figsAre you actively looking for ways to bring down your cholesterol and blood pressure levels and achieve better cardiovascular health in the process? If you are, you may need to consider adding figs to your daily Mediterranean diet. For all you know, it may be the only thing you need to solve all your heart-related problems.

A Deeper Look into the Nutritional Content of Figs

Figs can play a vital role in promoting better cardiovascular health. It contains significant amounts of dietary fiber, potassium, magnesium, calcium, vitamin B6 and manganese, among others. So, how does this tiny but mighty fruit help fight heart disease? Let’s take a closer look, shall we?

One serving or approximately 3 to 5 pieces of fresh figs can provide you with about 5 mg of dietary fiber (3.5 mg of insoluble fiber and 1.5 mg of soluble fiber) or about 20% of the recommended Daily Value. So, what can it do for your heart? Well, if you still don’t know, getting sufficient amounts of dietary fiber into your diet can help keep your cholesterol level in check. Now, that’s definitely good news for about 16.3% of the total adult American population who currently have high blood cholesterol levels and are running twice the risk of heart disease as compared to their healthier counterparts, don’t you think so?

If you want to know exactly how fiber helps in regulating your blood cholesterol level, here’s how it do it. Soluble fiber binds with the bile (a substance produced by the liver that aids in the digestion of food) before it exits your body through the process of elimination. This is extremely important since the liver uses cholesterol in producing bile. Now, when you don’t have sufficient soluble fiber in your diet, there is no need for the liver to draw in the cholesterol from your bloodstream since it does not need to produce more bile. When this happens, you’ll end up with more cholesterol than your body needs.

Additionally, figs can also help stop the formation of cholesterol. Once the soluble fiber starts to ferment in the colon, it produces certain compounds that deter the production of cholesterol. Now, are you starting to see why you need to eat more of this fiber-rich fruit? Well, I certainly hope so.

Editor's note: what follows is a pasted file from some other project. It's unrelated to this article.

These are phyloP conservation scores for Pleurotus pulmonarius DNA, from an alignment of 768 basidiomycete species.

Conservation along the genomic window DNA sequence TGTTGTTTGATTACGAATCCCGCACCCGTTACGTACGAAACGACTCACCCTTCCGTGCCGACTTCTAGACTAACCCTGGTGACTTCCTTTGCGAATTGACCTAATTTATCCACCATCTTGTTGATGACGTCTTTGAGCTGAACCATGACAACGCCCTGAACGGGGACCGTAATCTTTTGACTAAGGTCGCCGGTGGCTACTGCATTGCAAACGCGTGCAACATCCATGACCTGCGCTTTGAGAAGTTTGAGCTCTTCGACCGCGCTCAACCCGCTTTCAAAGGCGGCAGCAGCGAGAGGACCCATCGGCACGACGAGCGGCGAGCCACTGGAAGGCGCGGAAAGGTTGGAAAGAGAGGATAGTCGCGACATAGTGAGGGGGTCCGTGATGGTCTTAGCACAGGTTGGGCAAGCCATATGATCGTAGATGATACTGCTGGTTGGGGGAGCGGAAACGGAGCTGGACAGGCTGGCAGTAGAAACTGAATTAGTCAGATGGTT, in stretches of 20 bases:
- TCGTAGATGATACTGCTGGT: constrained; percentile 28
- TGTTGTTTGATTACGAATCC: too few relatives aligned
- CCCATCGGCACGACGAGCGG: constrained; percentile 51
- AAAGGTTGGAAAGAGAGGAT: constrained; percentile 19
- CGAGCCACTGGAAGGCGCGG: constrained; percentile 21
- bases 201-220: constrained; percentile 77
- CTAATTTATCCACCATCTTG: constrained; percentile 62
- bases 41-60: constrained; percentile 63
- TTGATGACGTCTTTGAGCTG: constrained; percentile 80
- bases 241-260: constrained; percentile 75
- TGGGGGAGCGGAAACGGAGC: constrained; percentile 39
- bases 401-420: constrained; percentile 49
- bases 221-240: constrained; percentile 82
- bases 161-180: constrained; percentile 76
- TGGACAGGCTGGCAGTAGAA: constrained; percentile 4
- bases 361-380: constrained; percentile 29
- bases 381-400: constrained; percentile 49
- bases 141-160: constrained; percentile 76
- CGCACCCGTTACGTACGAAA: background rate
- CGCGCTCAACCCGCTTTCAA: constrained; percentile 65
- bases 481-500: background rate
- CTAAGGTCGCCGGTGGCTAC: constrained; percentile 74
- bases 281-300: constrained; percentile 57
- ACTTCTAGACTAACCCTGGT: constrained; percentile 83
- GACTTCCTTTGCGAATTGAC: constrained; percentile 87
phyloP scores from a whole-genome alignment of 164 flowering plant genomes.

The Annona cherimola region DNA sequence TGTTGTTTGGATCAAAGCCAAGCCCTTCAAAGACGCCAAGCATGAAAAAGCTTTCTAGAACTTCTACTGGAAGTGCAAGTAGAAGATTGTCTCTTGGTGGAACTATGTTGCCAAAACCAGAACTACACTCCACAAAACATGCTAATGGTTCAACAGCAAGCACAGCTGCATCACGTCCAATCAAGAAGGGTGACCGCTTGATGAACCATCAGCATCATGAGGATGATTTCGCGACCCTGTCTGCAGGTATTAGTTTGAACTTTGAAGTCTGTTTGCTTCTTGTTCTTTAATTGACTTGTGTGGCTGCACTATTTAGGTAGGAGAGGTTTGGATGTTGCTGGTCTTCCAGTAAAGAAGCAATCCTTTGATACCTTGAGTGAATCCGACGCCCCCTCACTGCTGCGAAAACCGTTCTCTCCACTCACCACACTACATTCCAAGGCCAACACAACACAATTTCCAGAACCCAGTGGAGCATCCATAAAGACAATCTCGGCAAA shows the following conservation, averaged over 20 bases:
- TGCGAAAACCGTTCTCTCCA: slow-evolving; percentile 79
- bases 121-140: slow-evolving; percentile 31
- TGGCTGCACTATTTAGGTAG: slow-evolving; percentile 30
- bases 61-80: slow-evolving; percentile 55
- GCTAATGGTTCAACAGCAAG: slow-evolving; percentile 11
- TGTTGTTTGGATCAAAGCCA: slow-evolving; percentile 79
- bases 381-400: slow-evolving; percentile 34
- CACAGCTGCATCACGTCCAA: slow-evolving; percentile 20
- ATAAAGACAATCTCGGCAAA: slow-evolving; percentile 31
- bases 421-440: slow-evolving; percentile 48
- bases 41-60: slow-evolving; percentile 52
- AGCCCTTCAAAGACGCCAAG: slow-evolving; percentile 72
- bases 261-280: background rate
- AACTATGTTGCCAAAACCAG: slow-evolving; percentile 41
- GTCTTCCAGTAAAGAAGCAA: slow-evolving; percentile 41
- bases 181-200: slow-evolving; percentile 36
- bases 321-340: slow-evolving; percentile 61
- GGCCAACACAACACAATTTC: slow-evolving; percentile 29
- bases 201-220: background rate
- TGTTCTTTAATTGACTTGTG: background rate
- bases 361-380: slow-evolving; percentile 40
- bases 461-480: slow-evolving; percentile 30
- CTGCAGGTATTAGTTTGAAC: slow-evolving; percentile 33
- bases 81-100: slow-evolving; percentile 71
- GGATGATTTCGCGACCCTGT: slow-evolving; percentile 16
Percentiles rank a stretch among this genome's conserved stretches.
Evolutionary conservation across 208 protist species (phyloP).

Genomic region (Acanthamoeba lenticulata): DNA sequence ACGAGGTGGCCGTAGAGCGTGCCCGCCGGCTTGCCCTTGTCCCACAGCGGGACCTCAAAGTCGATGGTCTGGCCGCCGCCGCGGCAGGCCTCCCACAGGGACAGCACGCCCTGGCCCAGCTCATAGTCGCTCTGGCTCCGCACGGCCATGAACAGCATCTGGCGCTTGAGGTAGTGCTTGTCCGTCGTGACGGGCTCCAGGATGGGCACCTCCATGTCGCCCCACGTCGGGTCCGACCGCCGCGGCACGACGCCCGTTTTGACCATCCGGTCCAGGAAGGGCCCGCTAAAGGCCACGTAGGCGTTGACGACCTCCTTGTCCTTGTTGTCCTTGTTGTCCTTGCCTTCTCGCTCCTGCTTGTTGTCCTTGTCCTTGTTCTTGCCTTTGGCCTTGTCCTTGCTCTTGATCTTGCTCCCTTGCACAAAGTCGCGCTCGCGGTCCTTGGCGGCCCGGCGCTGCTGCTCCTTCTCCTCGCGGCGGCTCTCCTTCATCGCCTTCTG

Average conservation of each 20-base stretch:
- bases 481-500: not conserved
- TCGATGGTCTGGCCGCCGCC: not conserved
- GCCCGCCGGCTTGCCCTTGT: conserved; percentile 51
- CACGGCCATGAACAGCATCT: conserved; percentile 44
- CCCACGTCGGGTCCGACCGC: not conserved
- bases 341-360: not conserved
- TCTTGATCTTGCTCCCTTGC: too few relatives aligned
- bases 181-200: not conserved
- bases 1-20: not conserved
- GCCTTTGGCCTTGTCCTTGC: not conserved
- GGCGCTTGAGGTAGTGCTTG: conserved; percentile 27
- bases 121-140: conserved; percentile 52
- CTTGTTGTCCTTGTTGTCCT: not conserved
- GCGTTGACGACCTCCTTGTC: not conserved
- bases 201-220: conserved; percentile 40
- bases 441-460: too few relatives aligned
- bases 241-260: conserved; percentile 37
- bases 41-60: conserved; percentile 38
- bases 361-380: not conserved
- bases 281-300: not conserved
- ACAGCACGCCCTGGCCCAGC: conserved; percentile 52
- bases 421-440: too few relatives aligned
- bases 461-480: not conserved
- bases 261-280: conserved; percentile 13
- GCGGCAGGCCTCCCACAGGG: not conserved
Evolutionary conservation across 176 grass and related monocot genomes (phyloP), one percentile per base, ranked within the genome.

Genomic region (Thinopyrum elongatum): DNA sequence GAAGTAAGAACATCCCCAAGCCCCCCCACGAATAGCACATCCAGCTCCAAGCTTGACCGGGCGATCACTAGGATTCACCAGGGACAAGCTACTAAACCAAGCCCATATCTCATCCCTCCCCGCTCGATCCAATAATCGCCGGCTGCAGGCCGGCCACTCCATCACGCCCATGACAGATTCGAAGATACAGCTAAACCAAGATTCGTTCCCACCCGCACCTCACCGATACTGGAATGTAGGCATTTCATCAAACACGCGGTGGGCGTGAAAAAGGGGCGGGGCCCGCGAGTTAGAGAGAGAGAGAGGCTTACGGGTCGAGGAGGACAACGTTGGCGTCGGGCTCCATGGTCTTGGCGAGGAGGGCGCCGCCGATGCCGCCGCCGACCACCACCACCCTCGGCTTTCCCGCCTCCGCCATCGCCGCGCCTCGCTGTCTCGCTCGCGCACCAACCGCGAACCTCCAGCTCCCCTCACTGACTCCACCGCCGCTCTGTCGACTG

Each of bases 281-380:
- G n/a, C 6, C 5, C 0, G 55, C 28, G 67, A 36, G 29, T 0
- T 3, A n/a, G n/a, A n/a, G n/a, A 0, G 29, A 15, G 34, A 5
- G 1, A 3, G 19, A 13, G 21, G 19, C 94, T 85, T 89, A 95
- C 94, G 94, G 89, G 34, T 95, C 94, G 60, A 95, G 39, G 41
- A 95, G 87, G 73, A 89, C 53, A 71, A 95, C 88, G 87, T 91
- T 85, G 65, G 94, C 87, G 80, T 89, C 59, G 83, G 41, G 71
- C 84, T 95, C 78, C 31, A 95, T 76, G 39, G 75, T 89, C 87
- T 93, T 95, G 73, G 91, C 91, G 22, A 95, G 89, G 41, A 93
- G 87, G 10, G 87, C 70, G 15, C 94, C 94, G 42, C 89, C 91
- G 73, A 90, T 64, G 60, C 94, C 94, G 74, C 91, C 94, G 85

A single serving of figs (about 3 to 5 pieces of fresh fruit or about ¼ cup of dried figs) contain 244 to 354 mg of potassium or about 7% to 10% of the recommended Daily Value. This is very important since most people tend to eat processed foods that contain high amounts of sodium (salt). As you very well know, a high-sodium, low-potassium diet leads to hypertension.

Considering this fact, you may be glad to know that according to the results of the Dietary Approaches to Stop Hypertension (DASH) study, eating a highly plant-based and low-fat dairy diet for as short as eight weeks may result in a significant decrease in the systolic (5.5 points) and diastolic (3.0 points) pressure. Can this finding prompt you to start adding figs to your Mediterranean diet?

Calcium and Magnesium
Figs contain about 53 mg of calcium and 8.5 mg of magnesium per 50 gram serving of dried figs or ½ cup of fresh figs. Experts prove that these two nutrients work hand in hand in promoting the proper functioning of the nervous system.

Aside from promoting better cardiovascular health, adding figs into your Mediterranean diet can also help you manage your weight, promote better bone health, relieve sleep-induced problems such as insomnia, aid in the proper digestion of food and treat chronic constipation. Research also proved that this amazing fruit can help relieve fatigue, boost memory and brain power, regulate your insulin level and ward off certain cancers as well.

With all the amazing health benefits you can get from the small but mighty figs, don’t you think it’s about time you consider adding it to your diet? Believe me, it is definitely one of the best decisions you can ever make!

Here’s to better health,
Ray Baker